About this Blog

This blog is an attempt to capture a variety of management patterns that I have observed in my experience, as well as to discuss management and team leadership within this context.

What are management patterns?

Management patterns are my observations of recurring practices in the area of management and team leadership. Both the name and the concept are loosely modeled on the notion of software design patterns. The idea is that a manager is constantly faced with a small number of archetypical problems which vary in their details but not in their overall form. For example, one such problem may be to make a decision between a cheap short-term solution and an expensive long-term solution. Such archetypical problems also lend themselves to archetypical solutions (or patterns) with which they may be handled. Again, the details will vary, but the overall approach need not. Understanding a pattern allows a manager to have a framework with which to come up with a unique solution to the particular problem they are facing.

I will also be using the term 'management pattern' to apply to something a bit different, which is a behavioural pattern or pathology which is quite common amongst managers. For example, I may describe as a pattern the tendency of many managers to seek to withhold unsettling information from their team.

Who should read this blog?

The primary audience of this blog is people who find themselves in management or other team leadership positions. It is my belief that understanding common management patterns and anti-patterns can help leaders to be more mindful and methodical in their application of management skills. In many organisations managers receive little feedback from those who they lead, while in turn their manager (who is responsible for evaluating their performance) has little insight into the quality of that person's management. This dearth of meaningful feedback makes it easy for a leader to slip into bad habits, so it is important to learn to recognise those habits in oneself in order to improve job performance.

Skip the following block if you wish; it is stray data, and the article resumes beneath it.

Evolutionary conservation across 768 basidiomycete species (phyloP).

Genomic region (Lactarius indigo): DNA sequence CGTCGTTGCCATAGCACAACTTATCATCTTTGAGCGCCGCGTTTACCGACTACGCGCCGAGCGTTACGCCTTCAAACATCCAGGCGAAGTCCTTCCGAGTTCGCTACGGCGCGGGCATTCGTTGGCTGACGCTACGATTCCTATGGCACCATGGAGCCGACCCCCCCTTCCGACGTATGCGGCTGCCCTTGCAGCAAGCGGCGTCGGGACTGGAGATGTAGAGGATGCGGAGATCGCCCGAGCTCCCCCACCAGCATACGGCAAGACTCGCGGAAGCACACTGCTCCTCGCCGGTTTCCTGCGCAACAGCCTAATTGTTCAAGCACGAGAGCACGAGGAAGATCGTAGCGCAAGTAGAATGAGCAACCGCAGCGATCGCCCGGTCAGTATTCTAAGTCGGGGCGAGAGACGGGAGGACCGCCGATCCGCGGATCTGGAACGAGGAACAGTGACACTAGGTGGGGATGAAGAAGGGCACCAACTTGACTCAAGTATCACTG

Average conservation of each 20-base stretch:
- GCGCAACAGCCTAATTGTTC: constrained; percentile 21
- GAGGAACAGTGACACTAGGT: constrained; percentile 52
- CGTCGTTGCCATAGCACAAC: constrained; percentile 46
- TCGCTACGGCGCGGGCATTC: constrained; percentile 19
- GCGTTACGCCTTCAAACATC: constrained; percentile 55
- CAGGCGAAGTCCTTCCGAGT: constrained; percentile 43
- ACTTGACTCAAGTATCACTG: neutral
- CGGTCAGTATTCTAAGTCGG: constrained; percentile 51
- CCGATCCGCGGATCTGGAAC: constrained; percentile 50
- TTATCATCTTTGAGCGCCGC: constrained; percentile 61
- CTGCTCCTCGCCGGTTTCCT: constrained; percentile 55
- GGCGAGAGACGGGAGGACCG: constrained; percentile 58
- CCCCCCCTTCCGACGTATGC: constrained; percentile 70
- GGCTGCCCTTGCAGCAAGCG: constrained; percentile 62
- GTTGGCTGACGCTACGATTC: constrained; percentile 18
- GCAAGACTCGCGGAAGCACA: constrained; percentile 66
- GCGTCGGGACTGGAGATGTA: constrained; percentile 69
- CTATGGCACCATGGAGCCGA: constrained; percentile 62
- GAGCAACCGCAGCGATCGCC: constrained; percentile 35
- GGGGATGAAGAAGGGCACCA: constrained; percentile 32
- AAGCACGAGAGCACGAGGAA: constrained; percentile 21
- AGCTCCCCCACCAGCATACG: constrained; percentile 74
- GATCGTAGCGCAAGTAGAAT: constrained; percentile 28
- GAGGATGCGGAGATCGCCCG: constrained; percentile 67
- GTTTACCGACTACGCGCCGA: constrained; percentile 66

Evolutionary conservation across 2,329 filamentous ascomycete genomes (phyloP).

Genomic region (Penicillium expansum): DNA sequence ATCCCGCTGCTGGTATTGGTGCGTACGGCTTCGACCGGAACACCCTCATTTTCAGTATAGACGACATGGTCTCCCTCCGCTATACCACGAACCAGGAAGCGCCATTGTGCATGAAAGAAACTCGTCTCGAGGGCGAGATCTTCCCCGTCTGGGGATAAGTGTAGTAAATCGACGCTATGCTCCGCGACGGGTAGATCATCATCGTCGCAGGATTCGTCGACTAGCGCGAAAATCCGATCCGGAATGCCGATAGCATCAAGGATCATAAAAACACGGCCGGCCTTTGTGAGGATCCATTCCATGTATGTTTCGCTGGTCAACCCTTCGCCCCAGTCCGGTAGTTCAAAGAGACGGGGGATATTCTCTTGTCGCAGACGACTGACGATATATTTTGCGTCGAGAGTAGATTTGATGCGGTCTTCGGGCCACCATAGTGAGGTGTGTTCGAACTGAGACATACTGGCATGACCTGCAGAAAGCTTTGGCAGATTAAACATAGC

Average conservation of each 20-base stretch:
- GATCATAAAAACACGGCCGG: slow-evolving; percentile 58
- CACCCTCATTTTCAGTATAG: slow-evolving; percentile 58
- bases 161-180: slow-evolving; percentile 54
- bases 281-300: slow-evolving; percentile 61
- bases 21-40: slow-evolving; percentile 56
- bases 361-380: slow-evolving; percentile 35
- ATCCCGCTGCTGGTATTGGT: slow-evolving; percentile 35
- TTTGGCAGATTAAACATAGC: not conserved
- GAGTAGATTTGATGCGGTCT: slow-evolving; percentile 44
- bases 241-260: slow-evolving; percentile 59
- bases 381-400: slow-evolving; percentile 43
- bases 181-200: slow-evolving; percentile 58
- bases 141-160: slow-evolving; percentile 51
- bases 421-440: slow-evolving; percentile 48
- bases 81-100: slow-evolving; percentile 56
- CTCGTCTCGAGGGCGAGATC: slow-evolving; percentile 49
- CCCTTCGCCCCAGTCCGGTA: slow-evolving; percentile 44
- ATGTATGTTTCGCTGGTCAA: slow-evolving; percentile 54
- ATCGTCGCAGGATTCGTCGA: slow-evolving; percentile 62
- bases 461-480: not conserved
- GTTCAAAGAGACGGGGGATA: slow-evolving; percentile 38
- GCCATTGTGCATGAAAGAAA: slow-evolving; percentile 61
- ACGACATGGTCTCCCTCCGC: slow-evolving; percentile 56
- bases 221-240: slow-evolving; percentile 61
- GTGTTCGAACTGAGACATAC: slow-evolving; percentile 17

Anybody who works in a large organisation (and therefore has a manager) may also derive some benefit from understanding a bit about the types of patterns their manager employs in fulfilling their role. With this understanding comes insight into a manager's behaviour and an opportunity to engage meaningfully with the manager to help them do their job better.

Note that I come from a background of software engineering, and so my views of common management tasks is naturally coloured by my experience in this field. No doubt there are significant differences in the expectation and responsibilities and expectations of a manager in other fields, so not everything may be applicable. However, management is in the end about people, so I believe there in enough commonality in human nature and organisational dynamics across industries and fields that many management patters are universal.

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